Cheap white portrait background

October 3, 2011 · 4 comments

copy-paper-and-tape-photo-studio-background

Most companies I work for when shooting portraits of their employees tend to like white background. Maybe because it is easy to use if they all have the same white background all the time.

When I set up a small studio on location at their office, there is often a white wall I can use as background, or a white door, or a projection screen. Bringing a large roll of background paper is something I try to avoid if I can.

But, sometimes you have to use a yellow room.

Last month, I found myself in a conference room whitout any white walls, white door or anything white. I had to cover up large parts of the room with black textile just to be sure that the yellow/beige walls didn’t tint all the portrait too much.

This was especially important as this was just one office out of fifteen I worked in for this client, and the portraits had to look the same, regardless of where they were taken.

office-tape-and-copy-paper-makes-a-good-photo-studio-background

But, it just took a little time to create a white background (at least white enough to make it so much easier in post production when I made the background completely white).

Copy paper + tape = white background

A roll of office tape, some copy paper borrowed from their printer room and a few minutes taping them to the wall around where the heads would be, covering the whole wall was not necessary.

white-background-detail-blonde-hairMost of the times when clients wants portraits (or anything else for that matter) on white background, it is easier and much fast to make the background white enough and fix it later in Photoshop.

Trying to get the background completely blown out in a small conference room will probably ruin the portrait with all the light bouncing around, but if the area on the background around the hair is not white enough, the masking will be really hard and probably produce a result that looks bad with dark areas behind blonde hair.

In this case, the people I took portraits of had to stand not even one meter from the background, so it was hard to light the background separately.

But, with a softbox and some white paper, it made the work in Photoshop so much easier.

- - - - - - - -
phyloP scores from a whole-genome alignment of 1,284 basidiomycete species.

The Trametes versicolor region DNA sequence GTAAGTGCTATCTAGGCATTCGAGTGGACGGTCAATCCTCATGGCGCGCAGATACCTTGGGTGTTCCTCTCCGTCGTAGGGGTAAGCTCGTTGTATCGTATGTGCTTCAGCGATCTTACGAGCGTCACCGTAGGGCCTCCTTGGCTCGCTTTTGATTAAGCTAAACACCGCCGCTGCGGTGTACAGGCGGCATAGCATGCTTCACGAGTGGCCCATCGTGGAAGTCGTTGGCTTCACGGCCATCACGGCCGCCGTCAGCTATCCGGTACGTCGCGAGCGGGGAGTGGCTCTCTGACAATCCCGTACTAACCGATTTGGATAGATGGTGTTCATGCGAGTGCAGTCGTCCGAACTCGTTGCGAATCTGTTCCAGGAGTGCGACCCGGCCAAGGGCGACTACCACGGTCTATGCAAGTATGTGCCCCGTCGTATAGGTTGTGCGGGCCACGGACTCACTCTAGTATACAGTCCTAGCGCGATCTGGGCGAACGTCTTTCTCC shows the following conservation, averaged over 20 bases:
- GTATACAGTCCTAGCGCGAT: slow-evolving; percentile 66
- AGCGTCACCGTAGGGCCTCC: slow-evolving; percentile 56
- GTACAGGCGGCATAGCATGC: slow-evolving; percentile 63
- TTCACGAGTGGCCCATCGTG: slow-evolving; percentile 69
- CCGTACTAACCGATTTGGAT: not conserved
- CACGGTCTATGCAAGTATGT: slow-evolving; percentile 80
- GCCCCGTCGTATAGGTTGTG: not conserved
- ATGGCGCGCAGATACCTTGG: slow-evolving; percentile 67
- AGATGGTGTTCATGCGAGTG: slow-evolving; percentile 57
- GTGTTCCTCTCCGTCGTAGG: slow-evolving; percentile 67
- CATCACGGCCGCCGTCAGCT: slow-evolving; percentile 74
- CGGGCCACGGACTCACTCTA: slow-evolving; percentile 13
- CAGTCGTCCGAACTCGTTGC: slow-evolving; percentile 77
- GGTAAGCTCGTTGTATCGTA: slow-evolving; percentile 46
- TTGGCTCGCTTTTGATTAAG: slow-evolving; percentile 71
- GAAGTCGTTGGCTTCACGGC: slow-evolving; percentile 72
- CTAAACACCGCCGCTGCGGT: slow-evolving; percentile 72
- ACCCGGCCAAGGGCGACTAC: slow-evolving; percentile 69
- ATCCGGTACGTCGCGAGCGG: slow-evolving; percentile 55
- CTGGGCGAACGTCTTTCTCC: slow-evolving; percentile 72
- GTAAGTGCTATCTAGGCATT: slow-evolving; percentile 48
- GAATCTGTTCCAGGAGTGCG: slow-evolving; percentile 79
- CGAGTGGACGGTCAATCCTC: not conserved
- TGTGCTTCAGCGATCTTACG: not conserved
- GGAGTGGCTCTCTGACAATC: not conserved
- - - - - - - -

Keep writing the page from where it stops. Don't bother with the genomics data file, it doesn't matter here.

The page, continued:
Trying to make a yellow/beige background white behind blonde hair is not fun, and this little trick helped a lot.

{ 2 trackbacks }

En väldigt glad bloggläsare — Fotograf Stefan Tell
December 14, 2011 at 09:43
One really happy blog reader — Stefan Tell, Sweden
December 19, 2011 at 00:21

{ 2 comments… read them below or add one }

1 Henrik Petersen October 4, 2011 at 11:14

Hi Stefan!
For your info I’m a big fan of your blog, with lots of usefull post about lightning!
I can see your issue about the big white roll of paper, and it’s not handy at all to carry around.
But my question is about the post-production when you say that you don’t use a sofbox to blow out the white background, how to you fix it in photoshop?
Do you make a selection around the person and use curves to blow out the background? What about the selection, it’s not easy to make a nice selection(espacialy not with the woman with the curly hair)..

Thanks.
Henrik (DK)

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2 Stefan Tell October 4, 2011 at 13:06

Thanks.
I might have been a little tired when I wrote that post, if you found it confusing. I did use a softbox for the rim/background light. The medium softbox is what lights up the background/white sheets of paper.

The effect of the medium softbox camera right behind the “model” is to light the background enough around the head/hair so making the whole background will be easier in Photoshop.

I usually mask around the person with the Quick Selection Tool and add a layer filled with white (with that mask). After that, I refines the mask so the edges feels a little softer and smoother. And finally, some more detail work around the hair.

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